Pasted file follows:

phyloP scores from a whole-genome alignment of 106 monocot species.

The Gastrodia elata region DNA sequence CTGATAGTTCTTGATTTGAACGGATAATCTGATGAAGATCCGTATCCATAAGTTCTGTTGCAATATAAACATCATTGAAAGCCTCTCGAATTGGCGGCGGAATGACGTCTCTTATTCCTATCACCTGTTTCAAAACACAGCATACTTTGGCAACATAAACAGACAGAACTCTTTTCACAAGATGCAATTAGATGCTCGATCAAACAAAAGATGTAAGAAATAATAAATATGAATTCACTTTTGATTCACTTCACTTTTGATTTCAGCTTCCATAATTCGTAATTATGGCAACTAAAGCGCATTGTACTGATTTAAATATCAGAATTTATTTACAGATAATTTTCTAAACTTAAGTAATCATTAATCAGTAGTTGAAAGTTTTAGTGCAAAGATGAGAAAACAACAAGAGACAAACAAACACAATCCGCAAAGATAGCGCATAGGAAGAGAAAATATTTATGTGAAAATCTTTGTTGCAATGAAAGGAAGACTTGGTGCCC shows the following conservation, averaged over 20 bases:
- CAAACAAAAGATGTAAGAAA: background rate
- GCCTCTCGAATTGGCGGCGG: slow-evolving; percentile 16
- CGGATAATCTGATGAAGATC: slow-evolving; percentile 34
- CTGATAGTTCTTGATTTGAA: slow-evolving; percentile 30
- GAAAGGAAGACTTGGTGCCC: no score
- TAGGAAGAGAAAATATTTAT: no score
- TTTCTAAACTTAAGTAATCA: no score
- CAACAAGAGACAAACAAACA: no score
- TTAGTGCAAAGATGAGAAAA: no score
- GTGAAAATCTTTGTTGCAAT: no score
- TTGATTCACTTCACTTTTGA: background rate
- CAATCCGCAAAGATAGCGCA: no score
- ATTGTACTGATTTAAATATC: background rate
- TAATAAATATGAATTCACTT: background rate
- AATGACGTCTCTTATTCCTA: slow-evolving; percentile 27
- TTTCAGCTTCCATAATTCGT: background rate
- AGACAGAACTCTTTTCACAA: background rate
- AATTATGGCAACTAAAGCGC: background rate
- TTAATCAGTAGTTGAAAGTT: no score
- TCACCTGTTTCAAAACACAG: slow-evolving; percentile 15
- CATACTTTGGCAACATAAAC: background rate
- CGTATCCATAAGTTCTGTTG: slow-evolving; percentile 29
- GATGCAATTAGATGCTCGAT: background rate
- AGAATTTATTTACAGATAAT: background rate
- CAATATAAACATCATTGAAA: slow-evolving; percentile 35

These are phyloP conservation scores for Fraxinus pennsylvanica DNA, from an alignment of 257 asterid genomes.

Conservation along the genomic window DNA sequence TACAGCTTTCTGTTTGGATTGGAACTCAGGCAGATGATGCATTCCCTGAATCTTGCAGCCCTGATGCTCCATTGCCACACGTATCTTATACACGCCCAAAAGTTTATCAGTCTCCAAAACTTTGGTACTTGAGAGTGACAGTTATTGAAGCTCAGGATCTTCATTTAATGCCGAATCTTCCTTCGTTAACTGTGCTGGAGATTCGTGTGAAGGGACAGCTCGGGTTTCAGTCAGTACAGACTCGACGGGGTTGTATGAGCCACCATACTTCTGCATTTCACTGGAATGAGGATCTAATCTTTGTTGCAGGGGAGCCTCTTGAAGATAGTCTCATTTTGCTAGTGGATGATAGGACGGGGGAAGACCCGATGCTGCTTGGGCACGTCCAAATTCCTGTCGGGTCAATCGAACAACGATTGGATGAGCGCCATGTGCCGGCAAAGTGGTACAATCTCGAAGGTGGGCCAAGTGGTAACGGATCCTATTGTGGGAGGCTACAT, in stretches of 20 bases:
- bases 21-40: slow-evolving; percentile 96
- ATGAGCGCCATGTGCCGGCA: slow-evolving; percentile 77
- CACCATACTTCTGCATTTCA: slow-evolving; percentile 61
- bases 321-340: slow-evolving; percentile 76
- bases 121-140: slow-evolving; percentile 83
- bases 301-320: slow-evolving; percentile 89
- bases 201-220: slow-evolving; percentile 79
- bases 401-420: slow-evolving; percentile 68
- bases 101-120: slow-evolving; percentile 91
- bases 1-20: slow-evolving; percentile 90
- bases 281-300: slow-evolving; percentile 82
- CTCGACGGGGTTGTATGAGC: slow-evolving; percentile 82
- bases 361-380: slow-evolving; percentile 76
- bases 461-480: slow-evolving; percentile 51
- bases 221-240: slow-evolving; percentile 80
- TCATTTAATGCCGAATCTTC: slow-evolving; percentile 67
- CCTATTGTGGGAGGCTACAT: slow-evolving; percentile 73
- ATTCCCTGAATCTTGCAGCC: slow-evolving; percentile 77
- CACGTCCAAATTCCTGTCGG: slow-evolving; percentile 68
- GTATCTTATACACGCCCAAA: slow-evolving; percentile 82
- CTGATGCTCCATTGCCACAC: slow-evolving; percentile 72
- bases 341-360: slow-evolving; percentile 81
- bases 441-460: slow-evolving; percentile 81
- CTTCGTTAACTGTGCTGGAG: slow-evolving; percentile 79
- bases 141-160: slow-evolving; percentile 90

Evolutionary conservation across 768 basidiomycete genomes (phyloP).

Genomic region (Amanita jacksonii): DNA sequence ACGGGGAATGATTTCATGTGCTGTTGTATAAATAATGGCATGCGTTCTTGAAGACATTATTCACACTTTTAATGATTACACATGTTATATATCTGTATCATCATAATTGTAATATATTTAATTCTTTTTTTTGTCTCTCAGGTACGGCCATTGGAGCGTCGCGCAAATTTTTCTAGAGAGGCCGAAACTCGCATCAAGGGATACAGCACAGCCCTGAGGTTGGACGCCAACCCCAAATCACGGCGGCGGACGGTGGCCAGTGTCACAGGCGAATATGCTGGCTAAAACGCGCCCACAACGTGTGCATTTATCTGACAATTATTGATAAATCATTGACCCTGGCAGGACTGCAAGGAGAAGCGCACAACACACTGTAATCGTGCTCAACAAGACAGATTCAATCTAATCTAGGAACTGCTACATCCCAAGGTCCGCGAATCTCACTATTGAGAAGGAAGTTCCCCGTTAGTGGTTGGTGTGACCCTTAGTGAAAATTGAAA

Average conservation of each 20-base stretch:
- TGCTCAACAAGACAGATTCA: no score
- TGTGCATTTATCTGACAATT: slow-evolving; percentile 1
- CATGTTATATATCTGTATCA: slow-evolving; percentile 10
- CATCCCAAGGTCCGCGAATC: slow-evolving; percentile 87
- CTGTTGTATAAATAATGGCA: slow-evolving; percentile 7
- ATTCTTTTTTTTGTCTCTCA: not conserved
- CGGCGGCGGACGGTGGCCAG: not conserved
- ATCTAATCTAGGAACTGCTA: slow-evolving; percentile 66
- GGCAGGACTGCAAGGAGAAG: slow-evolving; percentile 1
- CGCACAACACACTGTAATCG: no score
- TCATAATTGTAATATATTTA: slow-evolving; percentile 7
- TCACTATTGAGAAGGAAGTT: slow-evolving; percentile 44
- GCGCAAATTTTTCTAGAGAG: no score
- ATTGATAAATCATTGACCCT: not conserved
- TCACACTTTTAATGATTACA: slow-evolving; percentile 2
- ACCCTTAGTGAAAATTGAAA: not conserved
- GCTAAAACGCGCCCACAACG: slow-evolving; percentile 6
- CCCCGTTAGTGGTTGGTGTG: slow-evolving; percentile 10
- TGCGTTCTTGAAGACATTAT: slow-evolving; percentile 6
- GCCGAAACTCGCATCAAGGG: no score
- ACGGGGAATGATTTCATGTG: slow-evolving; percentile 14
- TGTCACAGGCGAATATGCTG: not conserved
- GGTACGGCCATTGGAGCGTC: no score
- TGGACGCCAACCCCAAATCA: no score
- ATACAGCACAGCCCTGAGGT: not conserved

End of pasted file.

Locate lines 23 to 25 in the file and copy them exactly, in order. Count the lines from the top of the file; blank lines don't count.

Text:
- CATACTTTGGCAACATAAAC: background rate
- CGTATCCATAAGTTCTGTTG: slow-evolving; percentile 29
- GATGCAATTAGATGCTCGAT: background rate